EAGLE COUNTY — Don Suppes’ job includes fixing complicated systems. He hopes he can do the same in the Colorado Legislature.
Suppes is the Republican candidate for the Colorado Senate in District 5, a large, rural district that encompasses Eagle, Lake, Chaffee, Pitkin, Gunnison, Delta and Hinsdale County. He’s a lifelong resident of Delta County and is currently the mayor of Orchard City, located between Delta and Cedaredge along State Highway 65.
Both his business and his stint as mayor convinced Suppes that many of the state’s regulatory systems impose too much of a burden on those being regulated. Suppes said he and other Orchard City officials have run into regulatory mazes dealing with state officials. He faces many of the same mazes running his heating and cooling business.
“The average legitimate business owner doesn’t mind following the rules but not when they change in the middle of the game,” he said.
The oil and gas industry has seen regulatory changes in six of the past seven years, Suppes said, adding that the mining industry sees regular changes, too. Most of those changes come from agencies, not the via the legislature, which Suppes views as unfair.
Suppes’ focus on business is reflected in his campaign style. While he’s still been knocking on doors since announcing his candidacy in April 2013, Suppes said his campaign-trail time is limited by his full-time job, his responsibilities as mayor of Orchard City and his family.
That means Suppes has been spending much of his campaign time with business and community groups around the district. And, he said, he’s hearing many of the same worries from people all around the district.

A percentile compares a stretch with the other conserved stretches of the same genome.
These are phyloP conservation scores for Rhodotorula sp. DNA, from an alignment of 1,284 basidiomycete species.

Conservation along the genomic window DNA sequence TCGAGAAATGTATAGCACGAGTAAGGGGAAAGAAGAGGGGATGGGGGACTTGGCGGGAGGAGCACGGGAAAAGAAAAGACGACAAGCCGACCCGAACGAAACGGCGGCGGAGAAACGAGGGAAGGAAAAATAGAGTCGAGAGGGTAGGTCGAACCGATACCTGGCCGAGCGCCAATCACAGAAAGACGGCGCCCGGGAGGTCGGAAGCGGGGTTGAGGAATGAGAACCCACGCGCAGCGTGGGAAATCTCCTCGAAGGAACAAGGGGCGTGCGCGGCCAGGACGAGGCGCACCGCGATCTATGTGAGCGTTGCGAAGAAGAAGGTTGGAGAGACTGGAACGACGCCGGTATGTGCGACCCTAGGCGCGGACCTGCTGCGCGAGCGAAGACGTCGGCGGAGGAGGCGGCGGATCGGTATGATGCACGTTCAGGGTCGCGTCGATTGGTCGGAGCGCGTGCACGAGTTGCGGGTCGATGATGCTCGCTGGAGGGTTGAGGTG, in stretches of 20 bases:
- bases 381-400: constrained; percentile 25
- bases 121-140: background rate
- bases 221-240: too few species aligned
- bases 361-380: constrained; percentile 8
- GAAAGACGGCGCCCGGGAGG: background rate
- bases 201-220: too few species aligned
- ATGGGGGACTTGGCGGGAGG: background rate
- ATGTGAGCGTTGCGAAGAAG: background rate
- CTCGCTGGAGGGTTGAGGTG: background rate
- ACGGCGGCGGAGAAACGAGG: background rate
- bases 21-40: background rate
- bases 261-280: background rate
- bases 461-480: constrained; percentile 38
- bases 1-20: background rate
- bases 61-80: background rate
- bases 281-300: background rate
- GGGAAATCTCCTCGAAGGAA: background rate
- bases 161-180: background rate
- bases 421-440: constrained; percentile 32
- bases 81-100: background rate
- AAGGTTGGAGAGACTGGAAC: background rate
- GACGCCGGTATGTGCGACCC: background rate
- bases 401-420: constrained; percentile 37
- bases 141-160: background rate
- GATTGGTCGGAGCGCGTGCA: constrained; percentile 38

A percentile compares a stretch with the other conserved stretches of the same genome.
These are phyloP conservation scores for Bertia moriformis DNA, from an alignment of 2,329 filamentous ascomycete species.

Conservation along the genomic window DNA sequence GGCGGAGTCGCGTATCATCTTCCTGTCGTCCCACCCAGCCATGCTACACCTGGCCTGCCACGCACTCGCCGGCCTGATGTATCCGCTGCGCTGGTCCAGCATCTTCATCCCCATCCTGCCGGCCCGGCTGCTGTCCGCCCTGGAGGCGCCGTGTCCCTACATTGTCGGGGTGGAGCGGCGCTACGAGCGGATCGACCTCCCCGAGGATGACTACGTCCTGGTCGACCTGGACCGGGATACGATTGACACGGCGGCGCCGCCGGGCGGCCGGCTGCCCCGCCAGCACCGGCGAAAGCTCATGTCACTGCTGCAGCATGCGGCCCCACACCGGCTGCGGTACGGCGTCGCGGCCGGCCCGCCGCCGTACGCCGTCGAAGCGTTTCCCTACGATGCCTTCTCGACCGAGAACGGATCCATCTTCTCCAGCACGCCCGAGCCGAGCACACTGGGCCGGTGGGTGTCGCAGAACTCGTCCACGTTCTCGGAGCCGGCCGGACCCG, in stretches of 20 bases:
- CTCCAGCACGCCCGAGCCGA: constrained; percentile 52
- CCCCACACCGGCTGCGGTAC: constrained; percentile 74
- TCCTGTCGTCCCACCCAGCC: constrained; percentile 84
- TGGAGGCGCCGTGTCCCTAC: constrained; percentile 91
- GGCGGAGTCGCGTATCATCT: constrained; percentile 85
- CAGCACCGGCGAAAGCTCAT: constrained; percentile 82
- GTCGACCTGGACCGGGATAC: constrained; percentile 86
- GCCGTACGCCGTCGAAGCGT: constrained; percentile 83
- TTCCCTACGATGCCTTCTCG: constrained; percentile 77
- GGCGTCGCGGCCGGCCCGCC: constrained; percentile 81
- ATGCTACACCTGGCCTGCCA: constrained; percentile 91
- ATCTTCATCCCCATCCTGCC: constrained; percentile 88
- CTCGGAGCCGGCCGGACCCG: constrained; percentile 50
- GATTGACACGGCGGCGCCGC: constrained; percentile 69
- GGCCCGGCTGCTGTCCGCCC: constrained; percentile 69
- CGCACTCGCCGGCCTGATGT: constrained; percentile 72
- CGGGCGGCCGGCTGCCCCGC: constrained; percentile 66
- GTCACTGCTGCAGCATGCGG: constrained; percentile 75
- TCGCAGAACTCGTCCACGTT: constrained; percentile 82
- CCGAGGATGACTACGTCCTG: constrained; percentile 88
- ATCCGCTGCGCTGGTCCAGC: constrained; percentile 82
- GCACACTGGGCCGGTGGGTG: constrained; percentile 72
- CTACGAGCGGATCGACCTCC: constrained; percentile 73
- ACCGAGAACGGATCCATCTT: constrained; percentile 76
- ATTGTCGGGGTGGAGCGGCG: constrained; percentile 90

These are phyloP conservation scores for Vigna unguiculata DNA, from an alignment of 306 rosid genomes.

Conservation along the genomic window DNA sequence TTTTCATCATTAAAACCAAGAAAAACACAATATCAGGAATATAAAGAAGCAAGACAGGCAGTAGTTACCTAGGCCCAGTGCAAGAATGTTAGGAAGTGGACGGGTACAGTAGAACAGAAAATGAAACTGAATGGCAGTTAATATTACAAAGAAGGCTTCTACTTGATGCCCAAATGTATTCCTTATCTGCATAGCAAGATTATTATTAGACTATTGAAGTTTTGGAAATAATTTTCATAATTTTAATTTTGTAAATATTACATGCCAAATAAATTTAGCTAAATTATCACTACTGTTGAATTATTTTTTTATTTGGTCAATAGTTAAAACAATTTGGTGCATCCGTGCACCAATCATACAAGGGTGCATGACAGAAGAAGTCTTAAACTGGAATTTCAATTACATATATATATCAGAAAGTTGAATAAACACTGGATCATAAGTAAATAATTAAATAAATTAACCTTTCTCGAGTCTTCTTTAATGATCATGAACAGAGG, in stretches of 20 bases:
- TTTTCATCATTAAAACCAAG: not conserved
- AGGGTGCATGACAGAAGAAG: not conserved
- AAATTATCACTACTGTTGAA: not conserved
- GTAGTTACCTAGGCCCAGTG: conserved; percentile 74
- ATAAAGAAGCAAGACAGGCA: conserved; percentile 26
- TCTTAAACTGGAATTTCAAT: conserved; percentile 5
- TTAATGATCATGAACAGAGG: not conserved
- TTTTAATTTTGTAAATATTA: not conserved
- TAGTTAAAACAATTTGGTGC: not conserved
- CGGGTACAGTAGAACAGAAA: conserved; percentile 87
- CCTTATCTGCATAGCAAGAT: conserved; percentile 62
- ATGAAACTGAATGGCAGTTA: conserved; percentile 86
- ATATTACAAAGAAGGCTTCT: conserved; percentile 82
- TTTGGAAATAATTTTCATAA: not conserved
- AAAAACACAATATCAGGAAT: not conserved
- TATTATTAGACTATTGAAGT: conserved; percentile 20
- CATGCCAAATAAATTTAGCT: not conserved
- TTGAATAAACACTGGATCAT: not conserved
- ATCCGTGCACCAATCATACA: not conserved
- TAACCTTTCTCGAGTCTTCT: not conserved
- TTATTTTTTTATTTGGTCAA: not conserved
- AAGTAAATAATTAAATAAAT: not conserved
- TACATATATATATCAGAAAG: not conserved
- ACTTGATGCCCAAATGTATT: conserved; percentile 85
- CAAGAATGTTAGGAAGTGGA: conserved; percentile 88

Orchard City is a town of about 3,100 residents and has no sales tax or property tax, relying on revenue from a municipal water district for most of its operating capital. The town has a lean staff and operates with no debt.
Despite Orchard City’s size and location, Suppes said his experience as mayor has been a valuable training ground for the state legislature.
“I’ve learned how the government process works, and you begin to understand the hierarchy of local, state and federal governments,” he said. “You also learn how to deal with people.”
The most important part of dealing with voters, he said, is learning how to say no.
Given that this race is likely to play in role in which party controls the state senate — Democrats today have a one-vote majority — it’s almost certain that outside groups will dump a considerable amount of advertising money into the race. Some of that advertising can be pretty nasty.
Suppes and Donovan both say their own campaigns will focus on issues and legitimate differences between them. And, Suppes said, he’ll publicly discourage egregious attacks by groups purporting to support his race.
“There’s a difference between criticism and out-and-out lies,” he said.
That said, Suppes and Donovan both are quick to point out the difference between them. Suppes is quick to claim that Western Slope Democrats often campaign one way, then vote another once they are working in Denver.
Suppes and Donovan both claim they’ll represent the district over party interests if elected, particularly when it comes to water and how it’s allocated in the future.
As you’d expect, Suppes claims he’s the best person to protect the district’s economic and environmental interests in Denver.
“We can have a much better regional voice,” he said.
Vail Daily Business Editor Scott Miller can be reached at 970-748-2930, email@example.com and @scottnmiller.
“I’ve learned how the government process works, and you begin to understand the hierarchy of local, state and federal governments. You also learn how to deal with people.”